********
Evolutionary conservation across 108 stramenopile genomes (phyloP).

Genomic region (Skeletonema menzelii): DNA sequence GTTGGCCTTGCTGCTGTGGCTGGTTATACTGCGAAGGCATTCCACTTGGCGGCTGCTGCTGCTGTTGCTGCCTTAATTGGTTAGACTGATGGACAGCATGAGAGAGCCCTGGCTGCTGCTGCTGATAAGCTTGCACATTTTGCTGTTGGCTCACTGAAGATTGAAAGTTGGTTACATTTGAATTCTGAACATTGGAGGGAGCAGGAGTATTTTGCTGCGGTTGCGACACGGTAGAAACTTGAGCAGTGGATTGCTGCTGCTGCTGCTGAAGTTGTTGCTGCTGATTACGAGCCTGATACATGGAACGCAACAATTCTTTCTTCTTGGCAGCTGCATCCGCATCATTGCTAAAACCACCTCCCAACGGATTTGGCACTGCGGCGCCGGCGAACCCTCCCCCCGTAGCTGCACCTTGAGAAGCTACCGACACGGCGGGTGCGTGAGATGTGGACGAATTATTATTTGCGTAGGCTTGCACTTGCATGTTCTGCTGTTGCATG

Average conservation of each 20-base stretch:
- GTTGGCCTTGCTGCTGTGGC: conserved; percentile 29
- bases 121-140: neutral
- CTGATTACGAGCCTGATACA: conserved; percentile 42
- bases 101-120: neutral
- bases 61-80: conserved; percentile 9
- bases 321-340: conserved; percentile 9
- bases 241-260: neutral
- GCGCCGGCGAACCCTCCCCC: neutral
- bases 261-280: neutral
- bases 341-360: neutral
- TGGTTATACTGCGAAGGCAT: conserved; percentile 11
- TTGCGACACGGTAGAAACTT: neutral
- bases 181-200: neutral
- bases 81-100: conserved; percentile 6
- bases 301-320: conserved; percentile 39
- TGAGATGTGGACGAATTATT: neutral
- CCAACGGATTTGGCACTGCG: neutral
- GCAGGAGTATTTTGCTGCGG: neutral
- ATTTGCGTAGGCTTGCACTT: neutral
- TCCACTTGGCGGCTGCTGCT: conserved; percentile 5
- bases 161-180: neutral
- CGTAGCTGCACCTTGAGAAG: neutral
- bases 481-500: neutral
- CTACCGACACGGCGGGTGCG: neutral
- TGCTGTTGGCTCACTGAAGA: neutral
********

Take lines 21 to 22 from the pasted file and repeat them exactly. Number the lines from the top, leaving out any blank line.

- GCAGGAGTATTTTGCTGCGG: neutral
- ATTTGCGTAGGCTTGCACTT: neutral